NSA building quantum computer capable of cracking most forms of encryption

By on January 3, 2014, 9:45 AM
nsa, encryption, quantum computing, quantum computer

The National Security Agency is building "a cryptologically useful quantum computer” designed to break nearly every kind of encryption, The Washington Post reported Thursday. According to the report, which cites leaked documents provided by Edward Snowden, the effort is a part of a $79.7 million research program code named Penetrating Hard Targets.

A quantum computer is a machine that is much faster than traditional computers. While a traditional computer works with binary bits, either zeros or ones, a quantum computer works with quantum bits or qubits, which are simultaneously zero and one.

Such a computer can decide to avoid calculations that are unnecessary to solving a problem. This gives quantum computer the ability to quickly solve very difficult problems like breaking a complex encryption.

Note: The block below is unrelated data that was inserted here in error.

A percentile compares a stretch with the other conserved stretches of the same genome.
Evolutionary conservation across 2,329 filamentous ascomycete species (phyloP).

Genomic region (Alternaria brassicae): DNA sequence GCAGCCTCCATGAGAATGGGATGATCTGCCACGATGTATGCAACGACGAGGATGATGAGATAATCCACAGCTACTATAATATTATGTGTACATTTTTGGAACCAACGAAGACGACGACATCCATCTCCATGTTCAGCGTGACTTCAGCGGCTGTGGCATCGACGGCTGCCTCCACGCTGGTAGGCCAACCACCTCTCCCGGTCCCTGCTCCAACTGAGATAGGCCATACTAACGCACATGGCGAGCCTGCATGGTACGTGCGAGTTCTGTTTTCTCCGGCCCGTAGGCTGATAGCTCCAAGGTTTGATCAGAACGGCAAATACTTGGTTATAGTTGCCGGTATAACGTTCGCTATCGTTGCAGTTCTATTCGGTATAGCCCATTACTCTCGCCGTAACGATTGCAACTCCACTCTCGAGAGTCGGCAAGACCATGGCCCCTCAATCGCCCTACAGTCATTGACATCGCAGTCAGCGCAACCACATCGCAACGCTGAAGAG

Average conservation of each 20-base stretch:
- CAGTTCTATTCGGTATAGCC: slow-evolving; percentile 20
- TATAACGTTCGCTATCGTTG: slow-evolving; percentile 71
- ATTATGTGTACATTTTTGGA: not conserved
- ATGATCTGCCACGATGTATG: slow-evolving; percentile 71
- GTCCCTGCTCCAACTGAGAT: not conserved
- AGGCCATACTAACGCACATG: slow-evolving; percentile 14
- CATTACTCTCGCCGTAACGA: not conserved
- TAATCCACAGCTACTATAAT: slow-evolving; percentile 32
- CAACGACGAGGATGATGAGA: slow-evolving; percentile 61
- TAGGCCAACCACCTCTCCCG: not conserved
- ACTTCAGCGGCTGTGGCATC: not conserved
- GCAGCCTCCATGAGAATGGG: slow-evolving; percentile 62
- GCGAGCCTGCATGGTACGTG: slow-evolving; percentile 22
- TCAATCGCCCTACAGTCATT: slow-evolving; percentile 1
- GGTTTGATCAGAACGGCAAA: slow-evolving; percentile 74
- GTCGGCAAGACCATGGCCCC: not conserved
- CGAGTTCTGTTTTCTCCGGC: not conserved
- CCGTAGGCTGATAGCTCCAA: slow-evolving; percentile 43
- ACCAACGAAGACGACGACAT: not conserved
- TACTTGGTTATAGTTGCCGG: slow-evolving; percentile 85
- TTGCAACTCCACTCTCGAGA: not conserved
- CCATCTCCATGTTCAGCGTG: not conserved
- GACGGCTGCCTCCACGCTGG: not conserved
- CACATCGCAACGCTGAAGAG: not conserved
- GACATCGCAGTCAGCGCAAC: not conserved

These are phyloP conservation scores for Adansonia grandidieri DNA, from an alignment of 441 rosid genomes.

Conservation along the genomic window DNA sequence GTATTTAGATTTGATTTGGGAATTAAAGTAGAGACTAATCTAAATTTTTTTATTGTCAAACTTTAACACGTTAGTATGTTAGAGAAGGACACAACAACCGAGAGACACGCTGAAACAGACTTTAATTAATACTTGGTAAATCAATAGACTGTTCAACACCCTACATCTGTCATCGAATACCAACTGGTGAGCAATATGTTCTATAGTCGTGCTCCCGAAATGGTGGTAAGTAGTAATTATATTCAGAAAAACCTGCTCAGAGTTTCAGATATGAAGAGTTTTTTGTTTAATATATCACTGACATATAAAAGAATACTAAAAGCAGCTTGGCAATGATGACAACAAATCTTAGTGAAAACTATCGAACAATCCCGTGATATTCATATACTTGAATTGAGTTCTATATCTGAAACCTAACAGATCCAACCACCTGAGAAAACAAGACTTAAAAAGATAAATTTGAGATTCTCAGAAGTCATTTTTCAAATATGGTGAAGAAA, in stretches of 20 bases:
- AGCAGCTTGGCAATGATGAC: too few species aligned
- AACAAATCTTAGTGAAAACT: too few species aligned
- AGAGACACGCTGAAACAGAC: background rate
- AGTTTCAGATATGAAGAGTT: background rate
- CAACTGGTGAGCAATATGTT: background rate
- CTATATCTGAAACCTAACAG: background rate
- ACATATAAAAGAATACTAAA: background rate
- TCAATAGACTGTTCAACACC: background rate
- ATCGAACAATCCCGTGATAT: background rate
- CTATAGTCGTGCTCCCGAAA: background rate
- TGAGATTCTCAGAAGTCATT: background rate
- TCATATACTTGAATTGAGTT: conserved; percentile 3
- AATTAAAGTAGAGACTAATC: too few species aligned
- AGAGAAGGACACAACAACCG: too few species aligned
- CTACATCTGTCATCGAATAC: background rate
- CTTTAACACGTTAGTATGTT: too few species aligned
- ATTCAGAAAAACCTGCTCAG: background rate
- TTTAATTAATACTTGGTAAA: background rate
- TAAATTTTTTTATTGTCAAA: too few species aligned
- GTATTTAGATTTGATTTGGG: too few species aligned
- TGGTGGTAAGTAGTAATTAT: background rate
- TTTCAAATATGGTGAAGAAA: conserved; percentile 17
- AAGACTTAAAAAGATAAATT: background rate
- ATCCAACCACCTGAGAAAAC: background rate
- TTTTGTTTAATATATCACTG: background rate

The report also says that the intelligence agency carries out its quantum computing research activities in large, shielded rooms (known as Faraday cages) that are designed in such a way that prevents electromagnetic energy from coming in or out.

Although the documents indicate that the NSA is nowhere close to creating a quantum computer, if this does happen, it would be easy for the agency to break almost all forms of encryption that are currently being used to protect banking, medical, business, and government records all around the world.

The NSA declined to comment on the report.

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